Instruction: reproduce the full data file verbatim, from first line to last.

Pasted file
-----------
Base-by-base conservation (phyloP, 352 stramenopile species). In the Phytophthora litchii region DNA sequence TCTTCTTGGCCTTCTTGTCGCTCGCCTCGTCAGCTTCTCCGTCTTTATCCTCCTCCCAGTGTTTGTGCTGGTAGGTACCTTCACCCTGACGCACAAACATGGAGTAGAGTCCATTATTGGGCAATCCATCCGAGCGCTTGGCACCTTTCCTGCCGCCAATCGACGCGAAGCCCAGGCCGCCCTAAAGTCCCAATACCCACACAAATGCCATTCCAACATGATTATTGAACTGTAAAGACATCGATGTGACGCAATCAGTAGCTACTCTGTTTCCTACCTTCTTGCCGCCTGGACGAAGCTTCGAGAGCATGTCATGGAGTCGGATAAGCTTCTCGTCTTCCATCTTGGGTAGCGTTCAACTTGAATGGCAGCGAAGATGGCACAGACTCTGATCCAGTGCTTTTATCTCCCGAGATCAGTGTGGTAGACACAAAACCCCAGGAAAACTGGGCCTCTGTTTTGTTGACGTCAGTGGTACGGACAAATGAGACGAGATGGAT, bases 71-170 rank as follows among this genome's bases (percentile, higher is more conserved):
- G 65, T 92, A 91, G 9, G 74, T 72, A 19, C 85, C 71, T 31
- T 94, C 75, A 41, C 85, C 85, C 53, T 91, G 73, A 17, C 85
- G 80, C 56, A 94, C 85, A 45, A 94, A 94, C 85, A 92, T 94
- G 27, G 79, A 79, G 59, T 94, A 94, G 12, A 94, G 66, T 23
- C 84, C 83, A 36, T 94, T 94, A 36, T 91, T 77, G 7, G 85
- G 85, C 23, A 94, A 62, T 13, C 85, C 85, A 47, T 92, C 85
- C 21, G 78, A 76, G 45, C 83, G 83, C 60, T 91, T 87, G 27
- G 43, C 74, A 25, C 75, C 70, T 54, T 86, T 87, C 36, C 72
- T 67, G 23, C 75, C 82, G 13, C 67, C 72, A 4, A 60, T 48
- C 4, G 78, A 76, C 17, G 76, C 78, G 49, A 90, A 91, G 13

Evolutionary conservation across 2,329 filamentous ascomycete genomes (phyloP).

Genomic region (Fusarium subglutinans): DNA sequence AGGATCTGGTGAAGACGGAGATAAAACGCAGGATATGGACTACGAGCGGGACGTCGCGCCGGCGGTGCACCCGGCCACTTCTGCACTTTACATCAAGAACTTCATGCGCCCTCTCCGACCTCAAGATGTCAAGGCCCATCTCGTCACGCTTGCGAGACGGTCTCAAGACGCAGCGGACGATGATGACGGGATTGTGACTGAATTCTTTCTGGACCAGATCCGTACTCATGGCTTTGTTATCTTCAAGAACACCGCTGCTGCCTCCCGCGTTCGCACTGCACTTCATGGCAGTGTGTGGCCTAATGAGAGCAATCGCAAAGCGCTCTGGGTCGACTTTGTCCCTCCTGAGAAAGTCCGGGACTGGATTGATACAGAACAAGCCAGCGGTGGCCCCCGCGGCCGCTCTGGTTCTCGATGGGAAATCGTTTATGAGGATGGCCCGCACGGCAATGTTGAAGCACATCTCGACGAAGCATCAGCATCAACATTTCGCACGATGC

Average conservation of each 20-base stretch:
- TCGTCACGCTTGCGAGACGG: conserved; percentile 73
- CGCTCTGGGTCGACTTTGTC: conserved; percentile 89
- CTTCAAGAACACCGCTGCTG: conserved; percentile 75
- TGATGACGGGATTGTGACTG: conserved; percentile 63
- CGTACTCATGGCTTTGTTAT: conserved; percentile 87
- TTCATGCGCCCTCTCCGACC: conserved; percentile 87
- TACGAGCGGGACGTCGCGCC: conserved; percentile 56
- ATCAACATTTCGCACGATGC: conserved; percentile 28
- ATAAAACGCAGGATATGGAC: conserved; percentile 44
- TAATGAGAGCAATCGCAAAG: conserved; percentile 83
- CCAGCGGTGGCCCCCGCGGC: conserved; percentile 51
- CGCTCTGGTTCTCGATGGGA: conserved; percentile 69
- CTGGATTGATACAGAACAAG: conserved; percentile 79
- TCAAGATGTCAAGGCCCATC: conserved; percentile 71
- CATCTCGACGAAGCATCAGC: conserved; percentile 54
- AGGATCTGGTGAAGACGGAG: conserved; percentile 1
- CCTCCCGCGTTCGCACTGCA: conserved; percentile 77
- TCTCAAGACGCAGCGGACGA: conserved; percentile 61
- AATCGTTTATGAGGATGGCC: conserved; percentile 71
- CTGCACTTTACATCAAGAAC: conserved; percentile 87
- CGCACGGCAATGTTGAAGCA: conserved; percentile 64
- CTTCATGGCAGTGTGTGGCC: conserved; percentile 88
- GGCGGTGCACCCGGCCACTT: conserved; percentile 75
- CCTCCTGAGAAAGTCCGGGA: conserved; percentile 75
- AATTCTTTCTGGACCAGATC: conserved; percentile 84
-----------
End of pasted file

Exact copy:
Base-by-base conservation (phyloP, 352 stramenopile species). In the Phytophthora litchii region DNA sequence TCTTCTTGGCCTTCTTGTCGCTCGCCTCGTCAGCTTCTCCGTCTTTATCCTCCTCCCAGTGTTTGTGCTGGTAGGTACCTTCACCCTGACGCACAAACATGGAGTAGAGTCCATTATTGGGCAATCCATCCGAGCGCTTGGCACCTTTCCTGCCGCCAATCGACGCGAAGCCCAGGCCGCCCTAAAGTCCCAATACCCACACAAATGCCATTCCAACATGATTATTGAACTGTAAAGACATCGATGTGACGCAATCAGTAGCTACTCTGTTTCCTACCTTCTTGCCGCCTGGACGAAGCTTCGAGAGCATGTCATGGAGTCGGATAAGCTTCTCGTCTTCCATCTTGGGTAGCGTTCAACTTGAATGGCAGCGAAGATGGCACAGACTCTGATCCAGTGCTTTTATCTCCCGAGATCAGTGTGGTAGACACAAAACCCCAGGAAAACTGGGCCTCTGTTTTGTTGACGTCAGTGGTACGGACAAATGAGACGAGATGGAT, bases 71-170 rank as follows among this genome's bases (percentile, higher is more conserved):
- G 65, T 92, A 91, G 9, G 74, T 72, A 19, C 85, C 71, T 31
- T 94, C 75, A 41, C 85, C 85, C 53, T 91, G 73, A 17, C 85
- G 80, C 56, A 94, C 85, A 45, A 94, A 94, C 85, A 92, T 94
- G 27, G 79, A 79, G 59, T 94, A 94, G 12, A 94, G 66, T 23
- C 84, C 83, A 36, T 94, T 94, A 36, T 91, T 77, G 7, G 85
- G 85, C 23, A 94, A 62, T 13, C 85, C 85, A 47, T 92, C 85
- C 21, G 78, A 76, G 45, C 83, G 83, C 60, T 91, T 87, G 27
- G 43, C 74, A 25, C 75, C 70, T 54, T 86, T 87, C 36, C 72
- T 67, G 23, C 75, C 82, G 13, C 67, C 72, A 4, A 60, T 48
- C 4, G 78, A 76, C 17, G 76, C 78, G 49, A 90, A 91, G 13

Evolutionary conservation across 2,329 filamentous ascomycete genomes (phyloP).

Genomic region (Fusarium subglutinans): DNA sequence AGGATCTGGTGAAGACGGAGATAAAACGCAGGATATGGACTACGAGCGGGACGTCGCGCCGGCGGTGCACCCGGCCACTTCTGCACTTTACATCAAGAACTTCATGCGCCCTCTCCGACCTCAAGATGTCAAGGCCCATCTCGTCACGCTTGCGAGACGGTCTCAAGACGCAGCGGACGATGATGACGGGATTGTGACTGAATTCTTTCTGGACCAGATCCGTACTCATGGCTTTGTTATCTTCAAGAACACCGCTGCTGCCTCCCGCGTTCGCACTGCACTTCATGGCAGTGTGTGGCCTAATGAGAGCAATCGCAAAGCGCTCTGGGTCGACTTTGTCCCTCCTGAGAAAGTCCGGGACTGGATTGATACAGAACAAGCCAGCGGTGGCCCCCGCGGCCGCTCTGGTTCTCGATGGGAAATCGTTTATGAGGATGGCCCGCACGGCAATGTTGAAGCACATCTCGACGAAGCATCAGCATCAACATTTCGCACGATGC

Average conservation of each 20-base stretch:
- TCGTCACGCTTGCGAGACGG: conserved; percentile 73
- CGCTCTGGGTCGACTTTGTC: conserved; percentile 89
- CTTCAAGAACACCGCTGCTG: conserved; percentile 75
- TGATGACGGGATTGTGACTG: conserved; percentile 63
- CGTACTCATGGCTTTGTTAT: conserved; percentile 87
- TTCATGCGCCCTCTCCGACC: conserved; percentile 87
- TACGAGCGGGACGTCGCGCC: conserved; percentile 56
- ATCAACATTTCGCACGATGC: conserved; percentile 28
- ATAAAACGCAGGATATGGAC: conserved; percentile 44
- TAATGAGAGCAATCGCAAAG: conserved; percentile 83
- CCAGCGGTGGCCCCCGCGGC: conserved; percentile 51
- CGCTCTGGTTCTCGATGGGA: conserved; percentile 69
- CTGGATTGATACAGAACAAG: conserved; percentile 79
- TCAAGATGTCAAGGCCCATC: conserved; percentile 71
- CATCTCGACGAAGCATCAGC: conserved; percentile 54
- AGGATCTGGTGAAGACGGAG: conserved; percentile 1
- CCTCCCGCGTTCGCACTGCA: conserved; percentile 77
- TCTCAAGACGCAGCGGACGA: conserved; percentile 61
- AATCGTTTATGAGGATGGCC: conserved; percentile 71
- CTGCACTTTACATCAAGAAC: conserved; percentile 87
- CGCACGGCAATGTTGAAGCA: conserved; percentile 64
- CTTCATGGCAGTGTGTGGCC: conserved; percentile 88
- GGCGGTGCACCCGGCCACTT: conserved; percentile 75
- CCTCCTGAGAAAGTCCGGGA: conserved; percentile 75
- AATTCTTTCTGGACCAGATC: conserved; percentile 84